This was my first one,” says Aung, 33, pointing proudly to an image he spray-painted last year to protest media censorship and now duplicated across Myanmar’s commercial capital. “Media freedom is a big issue for me.”
Aung, who requested that his full name be withheld, belongs to a new generation of Yangon street artists whose often politically-charged graffiti was almost unthinkable before Myanmar’s recent burst of reforms. For decades Myanmar was a dictatorship where pervasive surveillance by military spies meant even “tagging,” the quickly drawn signature found in graffiti, was too risky. The change started when a semicivilian government took power in March 2011.
It has freed political dissidents, legalized trade unions and improved relations with the West. And the once-ubiquitous government spies have all but vanished. Emboldened, street artists are hitting Yangon to comment on everything from power shortages to money-laundering.
Their number has doubled to about 50 in the past year, says Aung, a painter and freelance graphic designer who has documented the rise of street artists.
Drawing inspiration from Yangon’s nascent hip-hop and punk scenes, or cult British artists, they find each other through Facebook or after dark out on the streets with paint cans in hand.
“Most young people just do tagging, which I don’t like much,” Aung says. “It has no ideology.”
His hero is the celebrated British activist Banksy, whose tongue-in-cheek work takes aim at war, poverty and the snobbery of the art world. Aung was hooked after watching Banksy’s Academy Award-nominated documentary “Exit Through the Gift Shop.”
Yangon’s street artists have a vast canvas: the walls and storefronts of a city of six million people. Those on Kaba Aye Pagoda Road, a busy north-south route, are favored for their high visibility.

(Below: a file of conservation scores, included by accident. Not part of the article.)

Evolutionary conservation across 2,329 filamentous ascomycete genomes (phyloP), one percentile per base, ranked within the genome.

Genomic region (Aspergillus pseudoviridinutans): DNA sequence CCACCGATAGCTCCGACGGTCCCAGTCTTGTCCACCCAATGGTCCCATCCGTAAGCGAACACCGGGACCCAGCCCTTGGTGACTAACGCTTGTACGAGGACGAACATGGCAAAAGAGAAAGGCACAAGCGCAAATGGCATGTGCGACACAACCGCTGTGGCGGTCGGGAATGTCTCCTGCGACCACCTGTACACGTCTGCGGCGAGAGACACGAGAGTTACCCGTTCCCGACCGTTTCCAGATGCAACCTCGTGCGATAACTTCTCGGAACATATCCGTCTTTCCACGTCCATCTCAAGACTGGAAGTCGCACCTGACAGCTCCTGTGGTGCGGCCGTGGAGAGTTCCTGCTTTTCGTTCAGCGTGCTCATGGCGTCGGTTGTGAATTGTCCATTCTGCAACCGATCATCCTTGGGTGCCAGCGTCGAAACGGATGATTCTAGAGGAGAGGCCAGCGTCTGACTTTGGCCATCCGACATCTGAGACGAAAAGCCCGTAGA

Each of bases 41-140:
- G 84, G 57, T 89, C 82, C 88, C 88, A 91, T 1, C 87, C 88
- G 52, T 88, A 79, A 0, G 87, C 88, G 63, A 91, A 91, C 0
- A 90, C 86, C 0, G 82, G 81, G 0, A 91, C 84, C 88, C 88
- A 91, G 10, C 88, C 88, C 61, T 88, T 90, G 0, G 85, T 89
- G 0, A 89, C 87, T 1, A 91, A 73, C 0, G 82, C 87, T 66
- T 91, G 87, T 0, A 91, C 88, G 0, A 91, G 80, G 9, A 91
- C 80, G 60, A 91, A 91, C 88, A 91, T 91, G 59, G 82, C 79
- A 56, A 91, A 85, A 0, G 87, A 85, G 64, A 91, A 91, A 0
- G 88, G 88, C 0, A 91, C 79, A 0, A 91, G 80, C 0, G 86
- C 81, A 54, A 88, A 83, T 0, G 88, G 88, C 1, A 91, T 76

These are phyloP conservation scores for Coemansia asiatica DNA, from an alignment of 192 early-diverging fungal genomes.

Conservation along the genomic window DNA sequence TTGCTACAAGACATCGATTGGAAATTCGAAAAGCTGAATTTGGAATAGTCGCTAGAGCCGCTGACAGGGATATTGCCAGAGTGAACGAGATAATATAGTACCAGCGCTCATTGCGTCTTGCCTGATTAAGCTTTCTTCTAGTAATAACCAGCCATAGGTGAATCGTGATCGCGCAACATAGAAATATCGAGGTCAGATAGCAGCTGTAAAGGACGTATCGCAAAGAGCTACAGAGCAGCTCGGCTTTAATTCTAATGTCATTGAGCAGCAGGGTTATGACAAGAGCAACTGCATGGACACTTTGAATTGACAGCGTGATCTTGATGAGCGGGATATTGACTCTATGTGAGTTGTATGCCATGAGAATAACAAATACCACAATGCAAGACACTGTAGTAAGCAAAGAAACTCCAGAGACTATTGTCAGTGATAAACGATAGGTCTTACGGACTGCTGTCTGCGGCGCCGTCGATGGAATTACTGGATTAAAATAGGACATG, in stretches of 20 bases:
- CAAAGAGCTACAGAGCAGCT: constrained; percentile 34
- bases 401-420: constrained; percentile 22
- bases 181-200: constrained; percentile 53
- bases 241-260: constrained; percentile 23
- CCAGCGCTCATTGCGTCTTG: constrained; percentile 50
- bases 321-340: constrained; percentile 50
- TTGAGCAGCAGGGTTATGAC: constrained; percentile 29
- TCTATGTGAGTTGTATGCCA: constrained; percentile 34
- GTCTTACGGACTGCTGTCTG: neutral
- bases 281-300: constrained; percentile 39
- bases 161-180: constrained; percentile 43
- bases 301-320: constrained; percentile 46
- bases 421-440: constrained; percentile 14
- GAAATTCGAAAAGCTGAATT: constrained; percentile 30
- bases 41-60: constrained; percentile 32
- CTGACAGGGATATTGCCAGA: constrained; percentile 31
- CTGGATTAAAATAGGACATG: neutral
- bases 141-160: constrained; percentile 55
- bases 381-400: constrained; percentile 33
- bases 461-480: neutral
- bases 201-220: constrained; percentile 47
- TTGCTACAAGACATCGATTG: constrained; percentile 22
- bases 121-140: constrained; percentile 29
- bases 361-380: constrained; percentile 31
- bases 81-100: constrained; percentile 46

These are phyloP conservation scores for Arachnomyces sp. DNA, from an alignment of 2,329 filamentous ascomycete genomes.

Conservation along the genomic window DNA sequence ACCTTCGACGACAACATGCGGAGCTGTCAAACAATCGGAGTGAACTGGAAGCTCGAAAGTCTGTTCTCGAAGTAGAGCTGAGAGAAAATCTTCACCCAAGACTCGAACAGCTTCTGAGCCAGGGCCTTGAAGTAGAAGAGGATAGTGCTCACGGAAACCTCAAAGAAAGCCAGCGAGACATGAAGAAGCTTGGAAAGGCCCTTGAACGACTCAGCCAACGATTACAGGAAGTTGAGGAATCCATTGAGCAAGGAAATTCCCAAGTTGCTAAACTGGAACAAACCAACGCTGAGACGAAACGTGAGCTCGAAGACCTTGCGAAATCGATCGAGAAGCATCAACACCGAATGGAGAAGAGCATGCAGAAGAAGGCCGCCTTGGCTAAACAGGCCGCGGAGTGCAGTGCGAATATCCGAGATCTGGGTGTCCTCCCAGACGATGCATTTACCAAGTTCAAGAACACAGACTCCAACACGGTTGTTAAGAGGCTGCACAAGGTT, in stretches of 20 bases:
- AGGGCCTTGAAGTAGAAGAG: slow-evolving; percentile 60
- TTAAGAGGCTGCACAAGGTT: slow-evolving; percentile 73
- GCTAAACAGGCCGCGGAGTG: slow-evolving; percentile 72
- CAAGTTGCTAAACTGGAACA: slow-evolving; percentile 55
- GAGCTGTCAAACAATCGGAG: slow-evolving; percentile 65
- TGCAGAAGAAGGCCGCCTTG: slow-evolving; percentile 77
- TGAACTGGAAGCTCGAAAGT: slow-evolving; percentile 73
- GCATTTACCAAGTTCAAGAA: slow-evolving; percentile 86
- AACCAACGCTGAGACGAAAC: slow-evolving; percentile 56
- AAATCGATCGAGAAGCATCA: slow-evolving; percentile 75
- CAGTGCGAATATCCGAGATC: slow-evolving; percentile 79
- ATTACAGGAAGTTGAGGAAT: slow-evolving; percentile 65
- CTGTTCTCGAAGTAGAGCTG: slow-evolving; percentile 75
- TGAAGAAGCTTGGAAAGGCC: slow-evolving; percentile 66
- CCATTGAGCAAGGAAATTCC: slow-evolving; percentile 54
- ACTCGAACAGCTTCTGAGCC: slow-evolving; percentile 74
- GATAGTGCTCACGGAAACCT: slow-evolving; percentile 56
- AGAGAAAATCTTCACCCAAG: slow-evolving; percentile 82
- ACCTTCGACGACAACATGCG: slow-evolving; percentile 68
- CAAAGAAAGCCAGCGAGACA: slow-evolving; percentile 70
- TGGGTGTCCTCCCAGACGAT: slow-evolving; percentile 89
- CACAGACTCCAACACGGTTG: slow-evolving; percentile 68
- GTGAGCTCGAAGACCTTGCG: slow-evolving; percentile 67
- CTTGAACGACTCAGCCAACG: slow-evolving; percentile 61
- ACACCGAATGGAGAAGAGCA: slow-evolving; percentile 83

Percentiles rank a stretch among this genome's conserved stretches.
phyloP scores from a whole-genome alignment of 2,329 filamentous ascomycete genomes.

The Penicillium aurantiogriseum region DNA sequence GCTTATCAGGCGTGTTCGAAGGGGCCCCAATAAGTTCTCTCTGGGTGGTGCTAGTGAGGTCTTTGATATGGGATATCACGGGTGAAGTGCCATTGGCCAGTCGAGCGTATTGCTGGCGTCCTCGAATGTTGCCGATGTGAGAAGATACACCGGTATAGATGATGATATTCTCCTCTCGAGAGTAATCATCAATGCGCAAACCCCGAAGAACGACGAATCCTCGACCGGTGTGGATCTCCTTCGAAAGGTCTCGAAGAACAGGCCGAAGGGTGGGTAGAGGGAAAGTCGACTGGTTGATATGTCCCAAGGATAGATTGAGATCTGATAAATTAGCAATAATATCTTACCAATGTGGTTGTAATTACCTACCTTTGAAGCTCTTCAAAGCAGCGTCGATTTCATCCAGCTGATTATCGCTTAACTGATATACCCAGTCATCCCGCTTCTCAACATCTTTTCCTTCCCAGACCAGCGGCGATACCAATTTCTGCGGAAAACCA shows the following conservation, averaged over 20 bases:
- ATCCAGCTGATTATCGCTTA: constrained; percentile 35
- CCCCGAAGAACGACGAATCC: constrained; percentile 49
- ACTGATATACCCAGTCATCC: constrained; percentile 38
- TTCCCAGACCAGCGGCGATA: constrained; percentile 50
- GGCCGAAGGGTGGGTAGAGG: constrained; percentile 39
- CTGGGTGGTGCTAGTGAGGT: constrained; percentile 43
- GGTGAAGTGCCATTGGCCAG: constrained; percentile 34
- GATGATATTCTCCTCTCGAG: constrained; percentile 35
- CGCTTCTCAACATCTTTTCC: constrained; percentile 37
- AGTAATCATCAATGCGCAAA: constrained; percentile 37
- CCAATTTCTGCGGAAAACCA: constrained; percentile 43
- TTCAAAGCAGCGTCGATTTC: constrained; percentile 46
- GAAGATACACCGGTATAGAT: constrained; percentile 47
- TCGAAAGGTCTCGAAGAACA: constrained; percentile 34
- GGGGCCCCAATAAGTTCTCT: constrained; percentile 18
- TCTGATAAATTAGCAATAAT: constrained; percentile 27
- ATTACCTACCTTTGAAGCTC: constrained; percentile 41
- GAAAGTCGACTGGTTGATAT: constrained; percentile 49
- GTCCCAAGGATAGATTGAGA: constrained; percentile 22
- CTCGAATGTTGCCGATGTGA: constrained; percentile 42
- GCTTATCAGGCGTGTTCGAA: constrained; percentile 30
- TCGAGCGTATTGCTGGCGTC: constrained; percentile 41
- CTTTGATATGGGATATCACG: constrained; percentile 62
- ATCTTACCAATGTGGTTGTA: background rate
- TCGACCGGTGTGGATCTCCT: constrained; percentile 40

Graffiti of an electrical socket trailing a wire, usually accompanied by the slogan “Plug the city,” became common in May, when power shortages led to protests.
“We didn’t do it on the people’s behalf, but because we were affected,” says Twotwenty, the pseudonym for a member of Yangon Street Art.
Only 25 percent of Myanmar’s 60-million population has access to the national grid, according to the World Bank.
A sketch of a washing-machine beside the initials of some well-known Myanmar banks refers to their suspected role in money-laundering. Much of Yangon’s graffiti is in English and the tone ranges from the profane to the polite: “Dear Mr President,” reads a rambling plea for more electricity scrawled across a storefront. “We need enough power … with all due respect, Sir, we don’t have that.”
“Zoo, or animal prison?” asks graffiti on the wall of Yangon Zoological Garden.
Aung’s winged TV set often appears with the slogan “FOR UR RIGHT.” The government abolished most media censorship on Aug. 20, but Orwellian laws remain intact, including those used to jail prominent activists after 2007 democracy protests led by Buddhist monks.
Like critics of graffiti everywhere, ordinary residents of the already run-down city find it hard to distinguish between street art and vandalism.
“People don’t know much about this art, and owners of the places where we graffiti are sensitive about it,” Aung said.
So far, he says, no street artists have been jailed, although some have been briefly detained and let off with warnings.
Graffiti artists also fought a paint war against an unpopular Yangon mayor. Army brigadier general Aung Thein Linn won a seat for the junta-created Union Solidarity and Development Party in a fraudulent 2010 election.
Street artists defiantly tagged the wall of his official residence.
“All of us try to draw on this wall,” Aung says. “It’s painted over the next day.”
Aung Thein Linn was replaced as mayor last year by another retired brigadier general, and the graffiti war on the residence wall continues.
Another target is the mansion of self-styled billionaire Tay Za, a US-sanctioned business crony of the former junta. But its walls, which hide a fleet of top-end sports cars, remain unsullied.
“A security guard is always watching,” Aung says.
Aung recently sprayed an image of General Aung San, Myanmar’s national hero and the father of democracy leader Aung San Suu Kyi, on a ruling party signboard. It was quickly erased.
Not every flat surface is fair game. The unwritten code is to stay clear of schools, hospitals and religious buildings. The monastery-clogged streets around the Shwedagon Pagoda, Myanmar’s most revered Buddhist site, are conspicuously devoid of graffiti.